An Open Letter to Haters, re: the Atlanta Underground Market
Michaela of the Atlanta Underground Market –
I wish I could give you a huge hug right now! I know exactly what you’re going through!
This is the advice that I wish someone had given me after my first bout of success:
ACCEPT THE HATE
There are going to be cranky folks without any experience organizing squat who are gonna get up on your shit because the event wasn’t as silky smooth as, say, Taste of Atlanta – a huge, corporate affair with tons of paid staff. What you pulled off was nothing short of astonishing!
The internet makes people feel so comfortable spewing hate – nasty blog critiques, bitchy emails. People with the ability to press “update/publish/send” feel justified in off-the-cuff critiques, and they don’t think about the person who made their experience possible – all of your late nights, all of your stress. I’d argue that this is part of our larger disconnect with our food culture – it’s easy to complain about what’s on the plate if you’ve never been in the kitchen. Successful underground events don’t come pre-packaged on slabs of styrofoam for your convenience – they are spontaneous, they can be messy, and we love them because they are undeniably real.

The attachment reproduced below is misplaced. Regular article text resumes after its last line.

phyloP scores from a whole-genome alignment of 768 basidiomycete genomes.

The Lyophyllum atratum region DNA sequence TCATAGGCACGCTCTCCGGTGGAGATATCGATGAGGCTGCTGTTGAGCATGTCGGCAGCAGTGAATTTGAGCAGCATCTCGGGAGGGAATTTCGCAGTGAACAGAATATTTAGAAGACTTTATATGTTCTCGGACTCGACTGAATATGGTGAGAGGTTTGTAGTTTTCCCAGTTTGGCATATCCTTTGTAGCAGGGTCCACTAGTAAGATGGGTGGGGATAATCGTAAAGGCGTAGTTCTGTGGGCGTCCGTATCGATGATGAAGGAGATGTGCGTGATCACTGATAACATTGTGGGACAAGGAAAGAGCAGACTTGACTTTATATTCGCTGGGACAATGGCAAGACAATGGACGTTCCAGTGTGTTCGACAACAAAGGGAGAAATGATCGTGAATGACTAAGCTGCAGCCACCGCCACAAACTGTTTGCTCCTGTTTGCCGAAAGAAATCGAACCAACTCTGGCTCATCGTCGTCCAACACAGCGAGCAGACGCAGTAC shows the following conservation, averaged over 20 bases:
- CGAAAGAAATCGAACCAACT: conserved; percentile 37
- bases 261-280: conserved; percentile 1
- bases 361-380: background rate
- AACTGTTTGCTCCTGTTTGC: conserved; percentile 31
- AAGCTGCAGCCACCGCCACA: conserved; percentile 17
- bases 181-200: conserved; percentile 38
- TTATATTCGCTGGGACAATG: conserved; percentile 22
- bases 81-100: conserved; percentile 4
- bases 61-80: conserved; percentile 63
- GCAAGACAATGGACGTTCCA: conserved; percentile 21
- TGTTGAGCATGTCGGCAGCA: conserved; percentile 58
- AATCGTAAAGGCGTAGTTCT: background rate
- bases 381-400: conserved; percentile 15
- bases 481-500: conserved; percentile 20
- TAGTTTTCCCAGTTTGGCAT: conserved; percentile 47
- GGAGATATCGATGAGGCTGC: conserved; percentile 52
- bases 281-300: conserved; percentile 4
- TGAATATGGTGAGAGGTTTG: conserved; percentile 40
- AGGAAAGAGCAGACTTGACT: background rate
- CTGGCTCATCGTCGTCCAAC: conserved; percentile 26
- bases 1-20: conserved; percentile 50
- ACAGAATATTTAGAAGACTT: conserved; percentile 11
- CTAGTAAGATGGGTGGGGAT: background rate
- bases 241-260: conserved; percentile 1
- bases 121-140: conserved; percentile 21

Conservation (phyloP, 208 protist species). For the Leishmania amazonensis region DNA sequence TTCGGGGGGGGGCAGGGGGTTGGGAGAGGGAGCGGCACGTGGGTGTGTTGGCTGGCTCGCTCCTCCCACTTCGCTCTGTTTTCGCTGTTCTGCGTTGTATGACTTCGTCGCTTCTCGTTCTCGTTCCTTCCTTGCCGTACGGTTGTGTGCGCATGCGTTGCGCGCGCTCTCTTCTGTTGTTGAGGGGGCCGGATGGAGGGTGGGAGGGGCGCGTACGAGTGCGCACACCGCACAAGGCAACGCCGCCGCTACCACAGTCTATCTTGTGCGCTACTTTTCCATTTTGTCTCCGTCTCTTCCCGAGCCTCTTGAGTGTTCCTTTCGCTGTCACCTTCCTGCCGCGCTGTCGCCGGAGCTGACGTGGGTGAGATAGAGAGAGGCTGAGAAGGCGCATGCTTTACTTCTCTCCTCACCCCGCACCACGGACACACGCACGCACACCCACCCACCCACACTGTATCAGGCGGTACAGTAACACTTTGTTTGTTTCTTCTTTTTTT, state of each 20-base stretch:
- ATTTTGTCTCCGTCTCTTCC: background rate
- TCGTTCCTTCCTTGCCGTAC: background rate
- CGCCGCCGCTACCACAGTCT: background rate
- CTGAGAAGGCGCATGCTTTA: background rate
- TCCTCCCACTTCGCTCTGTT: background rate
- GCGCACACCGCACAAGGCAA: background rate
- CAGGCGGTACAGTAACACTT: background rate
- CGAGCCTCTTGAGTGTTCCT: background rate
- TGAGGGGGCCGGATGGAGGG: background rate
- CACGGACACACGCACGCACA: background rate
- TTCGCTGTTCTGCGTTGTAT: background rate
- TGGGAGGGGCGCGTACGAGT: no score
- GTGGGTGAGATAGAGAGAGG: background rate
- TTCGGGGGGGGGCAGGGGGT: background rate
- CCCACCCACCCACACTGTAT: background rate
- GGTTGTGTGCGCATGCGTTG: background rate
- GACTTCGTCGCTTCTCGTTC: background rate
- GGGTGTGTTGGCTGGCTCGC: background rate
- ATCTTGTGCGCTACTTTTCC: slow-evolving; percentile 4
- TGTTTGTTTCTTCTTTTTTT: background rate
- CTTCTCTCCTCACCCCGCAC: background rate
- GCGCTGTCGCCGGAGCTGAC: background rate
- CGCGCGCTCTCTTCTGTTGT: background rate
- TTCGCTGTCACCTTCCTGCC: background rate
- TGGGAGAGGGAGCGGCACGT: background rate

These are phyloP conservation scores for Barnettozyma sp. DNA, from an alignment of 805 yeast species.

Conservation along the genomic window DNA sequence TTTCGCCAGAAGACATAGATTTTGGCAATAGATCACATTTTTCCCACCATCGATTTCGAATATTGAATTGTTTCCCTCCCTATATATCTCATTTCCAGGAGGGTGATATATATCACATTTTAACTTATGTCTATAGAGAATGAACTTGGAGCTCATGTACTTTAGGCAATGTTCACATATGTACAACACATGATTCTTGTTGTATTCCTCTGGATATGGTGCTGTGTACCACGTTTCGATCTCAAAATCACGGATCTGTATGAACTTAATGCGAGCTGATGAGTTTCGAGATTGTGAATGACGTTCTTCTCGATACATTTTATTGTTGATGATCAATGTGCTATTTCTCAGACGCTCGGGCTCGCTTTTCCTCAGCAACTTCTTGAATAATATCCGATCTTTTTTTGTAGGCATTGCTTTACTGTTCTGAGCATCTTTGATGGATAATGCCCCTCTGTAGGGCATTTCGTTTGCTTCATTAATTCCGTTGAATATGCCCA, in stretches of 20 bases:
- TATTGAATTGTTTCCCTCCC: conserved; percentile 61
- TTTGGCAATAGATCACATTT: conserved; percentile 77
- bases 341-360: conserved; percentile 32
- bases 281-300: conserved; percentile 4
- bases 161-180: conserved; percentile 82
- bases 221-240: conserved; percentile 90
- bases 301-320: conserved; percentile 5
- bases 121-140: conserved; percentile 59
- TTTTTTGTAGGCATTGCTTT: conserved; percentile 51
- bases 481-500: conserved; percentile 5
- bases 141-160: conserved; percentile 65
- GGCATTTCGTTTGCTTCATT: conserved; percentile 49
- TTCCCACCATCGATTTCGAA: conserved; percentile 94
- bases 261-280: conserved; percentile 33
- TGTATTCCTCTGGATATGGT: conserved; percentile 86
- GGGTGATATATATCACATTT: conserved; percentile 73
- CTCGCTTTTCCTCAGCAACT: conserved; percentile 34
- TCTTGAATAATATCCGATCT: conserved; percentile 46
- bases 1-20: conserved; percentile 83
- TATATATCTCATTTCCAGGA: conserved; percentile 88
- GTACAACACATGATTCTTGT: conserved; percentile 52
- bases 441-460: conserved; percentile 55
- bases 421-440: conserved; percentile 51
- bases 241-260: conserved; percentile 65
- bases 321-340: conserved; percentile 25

ACCEPT COMPETITION – DEFINE YOURSELF
Yep! I’m not surprised that people are already interested in re-packaging your concept for their market. Let ‘em! Atlanta is big enough to support multiple food concepts. Decide what you’re passionate about – focus on that segment of the market – and let others take on the rest. Listen to the logistical critiques, for sure – but don’t go down the rabbit hole of trying to please everyone. You can’t. Decide what works for yourself – the experience you want your guests to have, the types of vendors you want to support, and create a package that makes sense to you. If pre-selling $20 tickets makes your life easier – go for it!
MAKE SOME MONEY!
Man, I wish someone would have told me this. $400 is no way to compensate yourself for all the work you did putting this market together. I made the same mistake with rogueApron, and I regret it. When you reconfigure your idea, make sure you build in a healthy margin for yourself. After all – a healthy local economy has to be sustainable – and if you’re not getting any compensation for all of your work, it’s exploitation.
Sincerely! Don’t let all of the critiques distract you from the fact that you put together an amazing underground event with very little-lead time and resources. It’s all about iteration – the next one will always be better!